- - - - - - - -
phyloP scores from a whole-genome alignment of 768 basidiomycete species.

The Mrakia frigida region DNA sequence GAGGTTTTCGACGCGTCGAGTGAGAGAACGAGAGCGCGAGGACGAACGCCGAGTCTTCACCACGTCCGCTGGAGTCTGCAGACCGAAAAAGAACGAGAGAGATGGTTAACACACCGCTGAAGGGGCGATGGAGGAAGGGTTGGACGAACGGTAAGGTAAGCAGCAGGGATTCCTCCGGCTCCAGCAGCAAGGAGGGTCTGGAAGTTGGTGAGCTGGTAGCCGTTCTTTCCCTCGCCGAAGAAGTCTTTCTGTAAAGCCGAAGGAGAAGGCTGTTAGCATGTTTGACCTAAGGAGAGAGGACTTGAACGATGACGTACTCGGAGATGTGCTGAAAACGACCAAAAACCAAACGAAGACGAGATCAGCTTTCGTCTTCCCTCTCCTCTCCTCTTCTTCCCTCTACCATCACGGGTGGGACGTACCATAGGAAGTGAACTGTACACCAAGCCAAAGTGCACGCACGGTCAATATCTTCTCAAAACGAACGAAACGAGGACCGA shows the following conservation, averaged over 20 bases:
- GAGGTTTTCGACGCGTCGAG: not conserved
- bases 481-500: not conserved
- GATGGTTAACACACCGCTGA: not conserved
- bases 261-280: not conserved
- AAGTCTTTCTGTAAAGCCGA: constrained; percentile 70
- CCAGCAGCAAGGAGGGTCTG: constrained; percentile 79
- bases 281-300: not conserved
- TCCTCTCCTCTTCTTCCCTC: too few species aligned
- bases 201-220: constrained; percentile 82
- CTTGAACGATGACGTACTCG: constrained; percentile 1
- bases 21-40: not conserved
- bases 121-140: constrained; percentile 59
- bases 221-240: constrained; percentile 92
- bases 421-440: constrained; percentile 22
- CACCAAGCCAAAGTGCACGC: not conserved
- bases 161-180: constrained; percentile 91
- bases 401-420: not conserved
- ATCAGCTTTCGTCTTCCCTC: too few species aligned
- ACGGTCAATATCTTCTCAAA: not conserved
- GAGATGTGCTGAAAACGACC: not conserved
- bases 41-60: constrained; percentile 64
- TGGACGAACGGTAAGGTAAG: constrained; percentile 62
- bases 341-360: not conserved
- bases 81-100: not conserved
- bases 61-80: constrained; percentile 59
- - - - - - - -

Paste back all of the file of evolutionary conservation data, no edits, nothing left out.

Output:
phyloP scores from a whole-genome alignment of 768 basidiomycete species.

The Mrakia frigida region DNA sequence GAGGTTTTCGACGCGTCGAGTGAGAGAACGAGAGCGCGAGGACGAACGCCGAGTCTTCACCACGTCCGCTGGAGTCTGCAGACCGAAAAAGAACGAGAGAGATGGTTAACACACCGCTGAAGGGGCGATGGAGGAAGGGTTGGACGAACGGTAAGGTAAGCAGCAGGGATTCCTCCGGCTCCAGCAGCAAGGAGGGTCTGGAAGTTGGTGAGCTGGTAGCCGTTCTTTCCCTCGCCGAAGAAGTCTTTCTGTAAAGCCGAAGGAGAAGGCTGTTAGCATGTTTGACCTAAGGAGAGAGGACTTGAACGATGACGTACTCGGAGATGTGCTGAAAACGACCAAAAACCAAACGAAGACGAGATCAGCTTTCGTCTTCCCTCTCCTCTCCTCTTCTTCCCTCTACCATCACGGGTGGGACGTACCATAGGAAGTGAACTGTACACCAAGCCAAAGTGCACGCACGGTCAATATCTTCTCAAAACGAACGAAACGAGGACCGA shows the following conservation, averaged over 20 bases:
- GAGGTTTTCGACGCGTCGAG: not conserved
- bases 481-500: not conserved
- GATGGTTAACACACCGCTGA: not conserved
- bases 261-280: not conserved
- AAGTCTTTCTGTAAAGCCGA: constrained; percentile 70
- CCAGCAGCAAGGAGGGTCTG: constrained; percentile 79
- bases 281-300: not conserved
- TCCTCTCCTCTTCTTCCCTC: too few species aligned
- bases 201-220: constrained; percentile 82
- CTTGAACGATGACGTACTCG: constrained; percentile 1
- bases 21-40: not conserved
- bases 121-140: constrained; percentile 59
- bases 221-240: constrained; percentile 92
- bases 421-440: constrained; percentile 22
- CACCAAGCCAAAGTGCACGC: not conserved
- bases 161-180: constrained; percentile 91
- bases 401-420: not conserved
- ATCAGCTTTCGTCTTCCCTC: too few species aligned
- ACGGTCAATATCTTCTCAAA: not conserved
- GAGATGTGCTGAAAACGACC: not conserved
- bases 41-60: constrained; percentile 64
- TGGACGAACGGTAAGGTAAG: constrained; percentile 62
- bases 341-360: not conserved
- bases 81-100: not conserved
- bases 61-80: constrained; percentile 59